Critics’ Picks

Sara Ludy, Nest 1, 2018, Waken Glass and copper mesh, 4 x 8 x 7".

New York

Sara Ludy

bitforms gallery
131 Allen Street
March 28–May 5, 2019

A pamphlet for “Unearth,” Sara Ludy’s second solo exhibition here, wields the lingua vacua of corporate innovation, inadvertently upping the show’s uncanniness. “We said, let’s experiment, be intuitive, be bold, embracing the unknown,” the artist is quoted as saying. Things click into place when you learn that the exhibition’s showcase material, a metal-glass hybrid dubbed Waken Glass, was developed by Upterior, a startup that partnered with bitforms gallery and Ludy for the show. Waken Glass’s patent, like our own extinction, is pending.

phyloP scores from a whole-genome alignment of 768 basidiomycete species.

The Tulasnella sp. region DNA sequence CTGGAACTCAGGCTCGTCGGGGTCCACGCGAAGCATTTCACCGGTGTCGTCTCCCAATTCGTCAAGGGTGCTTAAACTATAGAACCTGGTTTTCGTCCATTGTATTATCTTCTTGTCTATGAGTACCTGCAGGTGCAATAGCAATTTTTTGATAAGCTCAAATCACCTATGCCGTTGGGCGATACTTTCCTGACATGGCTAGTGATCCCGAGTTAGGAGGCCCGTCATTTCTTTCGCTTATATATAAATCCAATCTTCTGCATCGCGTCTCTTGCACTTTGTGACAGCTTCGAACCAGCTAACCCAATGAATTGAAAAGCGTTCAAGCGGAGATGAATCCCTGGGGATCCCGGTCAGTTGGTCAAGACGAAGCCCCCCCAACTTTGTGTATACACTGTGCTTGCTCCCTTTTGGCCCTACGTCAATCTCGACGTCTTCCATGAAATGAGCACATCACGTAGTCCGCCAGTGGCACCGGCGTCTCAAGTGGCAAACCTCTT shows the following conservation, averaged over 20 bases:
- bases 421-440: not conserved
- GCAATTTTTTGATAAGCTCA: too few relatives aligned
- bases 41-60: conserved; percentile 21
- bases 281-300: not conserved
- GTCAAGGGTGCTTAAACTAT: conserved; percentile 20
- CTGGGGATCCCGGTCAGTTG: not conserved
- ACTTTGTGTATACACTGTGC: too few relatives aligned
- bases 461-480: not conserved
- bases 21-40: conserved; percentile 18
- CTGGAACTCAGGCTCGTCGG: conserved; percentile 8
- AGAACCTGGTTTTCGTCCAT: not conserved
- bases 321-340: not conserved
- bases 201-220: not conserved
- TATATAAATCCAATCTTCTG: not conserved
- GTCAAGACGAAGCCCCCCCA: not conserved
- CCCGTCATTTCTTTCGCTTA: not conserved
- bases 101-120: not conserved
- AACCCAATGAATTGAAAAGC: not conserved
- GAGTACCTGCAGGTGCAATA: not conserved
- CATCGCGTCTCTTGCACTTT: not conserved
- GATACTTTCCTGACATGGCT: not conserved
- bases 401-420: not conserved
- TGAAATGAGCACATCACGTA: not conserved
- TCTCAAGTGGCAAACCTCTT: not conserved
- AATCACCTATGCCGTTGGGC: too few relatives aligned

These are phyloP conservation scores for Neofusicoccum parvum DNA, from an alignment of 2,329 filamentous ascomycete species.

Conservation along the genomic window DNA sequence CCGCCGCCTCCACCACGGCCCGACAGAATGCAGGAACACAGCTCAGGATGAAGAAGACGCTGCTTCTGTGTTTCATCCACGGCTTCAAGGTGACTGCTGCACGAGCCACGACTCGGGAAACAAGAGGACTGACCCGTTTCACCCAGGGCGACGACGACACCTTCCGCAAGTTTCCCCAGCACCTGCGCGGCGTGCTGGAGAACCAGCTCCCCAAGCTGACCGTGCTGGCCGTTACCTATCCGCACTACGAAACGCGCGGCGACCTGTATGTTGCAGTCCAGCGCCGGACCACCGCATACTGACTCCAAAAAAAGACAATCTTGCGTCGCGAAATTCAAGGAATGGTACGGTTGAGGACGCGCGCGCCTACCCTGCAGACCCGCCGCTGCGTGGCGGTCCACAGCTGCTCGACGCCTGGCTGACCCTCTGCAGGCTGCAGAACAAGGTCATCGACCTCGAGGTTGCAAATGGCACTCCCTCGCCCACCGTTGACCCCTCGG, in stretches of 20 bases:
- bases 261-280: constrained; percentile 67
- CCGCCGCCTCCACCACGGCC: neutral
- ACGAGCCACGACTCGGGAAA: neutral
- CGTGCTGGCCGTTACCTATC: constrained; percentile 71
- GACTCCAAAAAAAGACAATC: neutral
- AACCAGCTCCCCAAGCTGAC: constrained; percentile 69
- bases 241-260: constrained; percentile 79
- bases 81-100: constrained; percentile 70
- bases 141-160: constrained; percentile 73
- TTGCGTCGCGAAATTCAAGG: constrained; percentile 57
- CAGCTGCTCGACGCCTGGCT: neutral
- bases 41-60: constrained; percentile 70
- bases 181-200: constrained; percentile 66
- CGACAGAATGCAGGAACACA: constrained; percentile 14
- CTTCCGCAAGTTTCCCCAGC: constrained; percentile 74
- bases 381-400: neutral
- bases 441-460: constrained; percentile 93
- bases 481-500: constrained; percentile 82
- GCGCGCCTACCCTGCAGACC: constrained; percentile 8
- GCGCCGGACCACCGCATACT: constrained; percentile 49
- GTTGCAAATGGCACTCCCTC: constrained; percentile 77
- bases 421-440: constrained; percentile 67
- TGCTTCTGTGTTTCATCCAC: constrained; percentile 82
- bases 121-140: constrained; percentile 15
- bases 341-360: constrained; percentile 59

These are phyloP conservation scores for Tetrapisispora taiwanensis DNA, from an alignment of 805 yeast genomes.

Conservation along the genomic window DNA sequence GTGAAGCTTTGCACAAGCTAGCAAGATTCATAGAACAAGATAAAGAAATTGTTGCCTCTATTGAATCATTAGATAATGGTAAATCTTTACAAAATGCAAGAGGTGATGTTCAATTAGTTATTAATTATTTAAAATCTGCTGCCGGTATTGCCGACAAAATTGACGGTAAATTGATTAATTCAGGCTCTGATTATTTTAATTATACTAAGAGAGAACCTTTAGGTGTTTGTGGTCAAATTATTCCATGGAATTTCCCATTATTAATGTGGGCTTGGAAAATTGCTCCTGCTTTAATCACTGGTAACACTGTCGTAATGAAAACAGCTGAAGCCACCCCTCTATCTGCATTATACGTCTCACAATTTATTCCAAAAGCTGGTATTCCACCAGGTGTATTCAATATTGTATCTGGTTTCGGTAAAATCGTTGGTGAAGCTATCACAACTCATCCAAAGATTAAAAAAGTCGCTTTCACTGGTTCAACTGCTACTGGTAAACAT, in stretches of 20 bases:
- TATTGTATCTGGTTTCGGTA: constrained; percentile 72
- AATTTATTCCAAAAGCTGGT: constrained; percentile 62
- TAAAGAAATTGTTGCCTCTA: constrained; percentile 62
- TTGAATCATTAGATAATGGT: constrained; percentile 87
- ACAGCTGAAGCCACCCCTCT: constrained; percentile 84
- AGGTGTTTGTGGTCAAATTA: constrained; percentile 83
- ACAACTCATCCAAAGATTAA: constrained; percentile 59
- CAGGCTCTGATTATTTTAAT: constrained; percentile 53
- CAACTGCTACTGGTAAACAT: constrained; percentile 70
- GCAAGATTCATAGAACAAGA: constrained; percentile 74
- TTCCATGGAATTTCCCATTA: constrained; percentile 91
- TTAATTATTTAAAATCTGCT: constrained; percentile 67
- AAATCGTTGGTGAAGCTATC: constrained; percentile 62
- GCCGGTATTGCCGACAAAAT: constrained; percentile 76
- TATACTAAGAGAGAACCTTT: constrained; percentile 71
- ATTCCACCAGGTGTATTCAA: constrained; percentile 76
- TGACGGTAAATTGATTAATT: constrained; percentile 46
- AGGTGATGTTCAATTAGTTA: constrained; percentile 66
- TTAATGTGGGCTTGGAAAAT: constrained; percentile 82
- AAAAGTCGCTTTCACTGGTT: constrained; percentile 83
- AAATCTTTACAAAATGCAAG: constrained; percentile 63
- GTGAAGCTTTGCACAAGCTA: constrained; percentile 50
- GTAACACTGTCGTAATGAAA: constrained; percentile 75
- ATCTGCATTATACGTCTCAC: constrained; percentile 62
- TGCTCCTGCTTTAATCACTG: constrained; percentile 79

With this medium and a couple of others, Ludy has devised an “aviary,” a sparse room birdlessly poised at the intersection of sponcon, simulation, and what some still call real life. Its glass components evoke display screens; its copper parts the metal cables that invisibly facilitate our online presences. The brittle, transparent forms of Nest 1 and 2, 2018—clumps of copper mesh in bowls of rosy glass—suggest fowl, but also mourning veils, alien pods, the ocean. By the entrance dangle two vacant Waken Glass pieces from the series “Perches,” 2018—their crumpled, singed metallic screens droop like bike streamers, deadened by lack of wind. Ludy plans to scan these models into her “virtual world,” which will be inhabited with bird visualizations. Trough 3, 2018, is a video hosted on a flat screen and at (a website created by the artist), which features a usually blank sky livestreamed from a Chicago high-rise: an urban spin on wildlife webcams. Nearby hangs Refract, 2018–19, a digital print that looks like a kaleidoscopic image made with quartz shards and insect wings. Ludy’s soundless, hollowed habitat prods us to ideate nature—which is to say home—in an age of coterminous virtual and physical space, allowing us “to see the world not for what it is, but for what it could be,” according to an unattributed source from the aforementioned pamphlet. In the end, we decide whether her aviary is a sanctuary or a cage.